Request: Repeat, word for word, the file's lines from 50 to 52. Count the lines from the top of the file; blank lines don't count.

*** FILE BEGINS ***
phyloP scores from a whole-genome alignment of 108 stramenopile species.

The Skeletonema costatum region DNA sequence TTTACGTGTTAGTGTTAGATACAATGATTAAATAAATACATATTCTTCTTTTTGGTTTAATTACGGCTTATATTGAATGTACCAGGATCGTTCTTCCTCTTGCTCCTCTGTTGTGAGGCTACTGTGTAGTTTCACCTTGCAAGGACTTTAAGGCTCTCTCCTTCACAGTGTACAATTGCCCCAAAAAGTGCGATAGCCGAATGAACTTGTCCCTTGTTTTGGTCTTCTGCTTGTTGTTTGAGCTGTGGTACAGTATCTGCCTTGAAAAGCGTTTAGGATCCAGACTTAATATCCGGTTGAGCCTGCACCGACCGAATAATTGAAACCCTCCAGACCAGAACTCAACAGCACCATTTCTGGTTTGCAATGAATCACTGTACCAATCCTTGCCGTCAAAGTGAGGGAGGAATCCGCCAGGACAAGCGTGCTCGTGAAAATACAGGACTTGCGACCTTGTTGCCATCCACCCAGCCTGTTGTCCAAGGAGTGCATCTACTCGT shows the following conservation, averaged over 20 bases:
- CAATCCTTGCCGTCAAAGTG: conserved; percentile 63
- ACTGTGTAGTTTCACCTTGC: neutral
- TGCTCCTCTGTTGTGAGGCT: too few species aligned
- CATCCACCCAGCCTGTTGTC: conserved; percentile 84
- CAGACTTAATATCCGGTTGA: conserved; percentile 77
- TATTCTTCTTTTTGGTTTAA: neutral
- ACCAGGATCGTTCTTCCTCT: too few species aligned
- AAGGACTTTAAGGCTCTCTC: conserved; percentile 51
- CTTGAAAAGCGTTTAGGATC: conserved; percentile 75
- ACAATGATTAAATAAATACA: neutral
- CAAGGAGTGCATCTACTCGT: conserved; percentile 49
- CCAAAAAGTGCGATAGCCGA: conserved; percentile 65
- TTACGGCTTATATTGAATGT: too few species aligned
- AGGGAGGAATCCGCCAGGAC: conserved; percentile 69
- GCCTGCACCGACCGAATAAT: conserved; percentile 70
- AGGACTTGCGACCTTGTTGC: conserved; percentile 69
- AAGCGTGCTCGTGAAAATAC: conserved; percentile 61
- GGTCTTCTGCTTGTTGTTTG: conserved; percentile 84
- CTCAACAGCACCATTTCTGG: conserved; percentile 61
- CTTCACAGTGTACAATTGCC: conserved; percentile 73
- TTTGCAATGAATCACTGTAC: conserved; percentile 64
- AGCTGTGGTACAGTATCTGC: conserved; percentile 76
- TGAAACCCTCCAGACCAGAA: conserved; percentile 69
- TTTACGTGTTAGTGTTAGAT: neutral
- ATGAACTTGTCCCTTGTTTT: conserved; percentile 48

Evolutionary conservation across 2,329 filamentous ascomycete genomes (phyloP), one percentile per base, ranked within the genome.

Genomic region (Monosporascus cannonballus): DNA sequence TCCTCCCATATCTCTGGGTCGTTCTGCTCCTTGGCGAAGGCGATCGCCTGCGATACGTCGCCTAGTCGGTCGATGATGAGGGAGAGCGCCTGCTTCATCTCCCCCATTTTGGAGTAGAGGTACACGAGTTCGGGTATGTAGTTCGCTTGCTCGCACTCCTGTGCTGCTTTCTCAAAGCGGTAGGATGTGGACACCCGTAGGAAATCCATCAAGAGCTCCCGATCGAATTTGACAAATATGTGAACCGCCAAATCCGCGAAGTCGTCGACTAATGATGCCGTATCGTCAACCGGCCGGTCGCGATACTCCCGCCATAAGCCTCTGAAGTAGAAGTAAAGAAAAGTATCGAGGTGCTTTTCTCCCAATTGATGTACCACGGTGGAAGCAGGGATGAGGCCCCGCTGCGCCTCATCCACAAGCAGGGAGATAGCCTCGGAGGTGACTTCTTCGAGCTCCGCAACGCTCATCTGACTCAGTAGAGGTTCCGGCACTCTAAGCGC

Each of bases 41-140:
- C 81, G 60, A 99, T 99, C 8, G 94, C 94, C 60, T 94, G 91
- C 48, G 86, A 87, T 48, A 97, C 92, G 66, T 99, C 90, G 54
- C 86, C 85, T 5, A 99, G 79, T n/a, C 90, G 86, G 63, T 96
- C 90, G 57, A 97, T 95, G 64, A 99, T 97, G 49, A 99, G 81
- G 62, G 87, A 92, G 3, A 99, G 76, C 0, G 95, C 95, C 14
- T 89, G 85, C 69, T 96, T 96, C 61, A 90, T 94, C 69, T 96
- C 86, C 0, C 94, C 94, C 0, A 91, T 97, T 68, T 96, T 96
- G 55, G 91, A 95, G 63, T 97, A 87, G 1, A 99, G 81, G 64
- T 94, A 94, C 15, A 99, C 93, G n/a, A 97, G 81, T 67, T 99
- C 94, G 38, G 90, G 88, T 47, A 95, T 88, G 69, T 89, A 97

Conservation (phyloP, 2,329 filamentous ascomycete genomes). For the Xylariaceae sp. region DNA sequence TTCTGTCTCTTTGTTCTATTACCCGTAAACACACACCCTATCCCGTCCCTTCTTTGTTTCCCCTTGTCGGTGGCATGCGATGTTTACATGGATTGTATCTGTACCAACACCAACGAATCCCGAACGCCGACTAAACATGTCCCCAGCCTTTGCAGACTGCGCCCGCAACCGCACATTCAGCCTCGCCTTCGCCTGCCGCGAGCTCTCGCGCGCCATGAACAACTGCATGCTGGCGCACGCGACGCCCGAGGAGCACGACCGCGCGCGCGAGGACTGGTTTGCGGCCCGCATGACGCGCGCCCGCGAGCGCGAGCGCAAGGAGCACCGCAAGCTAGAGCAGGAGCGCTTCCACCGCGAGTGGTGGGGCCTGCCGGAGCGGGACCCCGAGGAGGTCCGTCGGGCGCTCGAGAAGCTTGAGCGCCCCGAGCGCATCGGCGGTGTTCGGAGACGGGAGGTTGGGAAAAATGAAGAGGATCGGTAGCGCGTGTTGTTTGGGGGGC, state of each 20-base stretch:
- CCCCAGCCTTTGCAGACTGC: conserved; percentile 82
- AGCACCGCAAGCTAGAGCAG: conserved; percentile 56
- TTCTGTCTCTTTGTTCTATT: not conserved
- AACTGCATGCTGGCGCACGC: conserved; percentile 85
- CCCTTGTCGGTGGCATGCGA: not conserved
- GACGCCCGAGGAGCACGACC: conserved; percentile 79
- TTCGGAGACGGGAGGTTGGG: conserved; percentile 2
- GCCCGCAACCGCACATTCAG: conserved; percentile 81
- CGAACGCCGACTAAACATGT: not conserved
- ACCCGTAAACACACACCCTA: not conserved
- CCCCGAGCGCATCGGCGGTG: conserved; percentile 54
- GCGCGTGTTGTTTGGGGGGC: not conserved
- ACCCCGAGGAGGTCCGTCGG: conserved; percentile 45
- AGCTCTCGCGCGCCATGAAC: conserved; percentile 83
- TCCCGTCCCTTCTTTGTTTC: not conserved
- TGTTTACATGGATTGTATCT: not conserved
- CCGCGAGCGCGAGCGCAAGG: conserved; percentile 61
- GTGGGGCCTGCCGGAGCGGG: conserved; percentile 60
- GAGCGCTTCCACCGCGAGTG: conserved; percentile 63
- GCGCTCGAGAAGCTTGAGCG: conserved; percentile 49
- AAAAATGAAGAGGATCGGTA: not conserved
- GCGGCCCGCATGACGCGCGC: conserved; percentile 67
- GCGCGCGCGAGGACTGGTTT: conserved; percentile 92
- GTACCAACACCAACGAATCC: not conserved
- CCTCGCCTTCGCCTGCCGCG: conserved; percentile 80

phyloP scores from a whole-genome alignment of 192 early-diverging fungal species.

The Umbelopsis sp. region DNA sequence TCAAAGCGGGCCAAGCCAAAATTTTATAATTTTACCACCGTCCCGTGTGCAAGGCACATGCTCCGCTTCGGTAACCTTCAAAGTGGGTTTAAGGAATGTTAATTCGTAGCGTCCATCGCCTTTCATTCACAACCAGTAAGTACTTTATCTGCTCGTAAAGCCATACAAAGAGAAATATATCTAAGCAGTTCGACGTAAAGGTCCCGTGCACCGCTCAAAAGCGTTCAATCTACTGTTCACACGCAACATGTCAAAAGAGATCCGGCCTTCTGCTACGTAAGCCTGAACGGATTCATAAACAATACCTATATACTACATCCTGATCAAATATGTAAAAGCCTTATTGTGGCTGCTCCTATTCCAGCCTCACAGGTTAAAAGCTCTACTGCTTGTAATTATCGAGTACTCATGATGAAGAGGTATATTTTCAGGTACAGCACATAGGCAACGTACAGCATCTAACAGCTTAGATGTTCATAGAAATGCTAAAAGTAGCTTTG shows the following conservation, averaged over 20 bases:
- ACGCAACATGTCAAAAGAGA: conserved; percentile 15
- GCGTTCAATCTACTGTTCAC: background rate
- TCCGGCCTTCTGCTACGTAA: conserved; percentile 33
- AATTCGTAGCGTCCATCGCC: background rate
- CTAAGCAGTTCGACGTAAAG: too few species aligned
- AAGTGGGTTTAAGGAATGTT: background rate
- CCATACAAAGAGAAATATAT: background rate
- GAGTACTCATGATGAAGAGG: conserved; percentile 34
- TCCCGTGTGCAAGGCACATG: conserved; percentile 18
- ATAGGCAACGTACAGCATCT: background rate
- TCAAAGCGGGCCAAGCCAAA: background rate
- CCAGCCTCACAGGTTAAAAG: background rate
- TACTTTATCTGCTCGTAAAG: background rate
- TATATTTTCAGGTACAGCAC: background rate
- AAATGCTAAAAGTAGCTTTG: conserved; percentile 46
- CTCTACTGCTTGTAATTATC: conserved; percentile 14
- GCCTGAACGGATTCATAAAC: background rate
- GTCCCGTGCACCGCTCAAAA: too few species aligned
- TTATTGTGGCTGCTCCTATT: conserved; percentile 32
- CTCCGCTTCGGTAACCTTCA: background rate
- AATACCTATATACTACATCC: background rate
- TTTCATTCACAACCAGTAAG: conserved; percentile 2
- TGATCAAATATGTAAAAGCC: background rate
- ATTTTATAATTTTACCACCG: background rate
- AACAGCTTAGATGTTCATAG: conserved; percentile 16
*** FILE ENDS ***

- CGAACGCCGACTAAACATGT: not conserved
- ACCCGTAAACACACACCCTA: not conserved
- CCCCGAGCGCATCGGCGGTG: conserved; percentile 54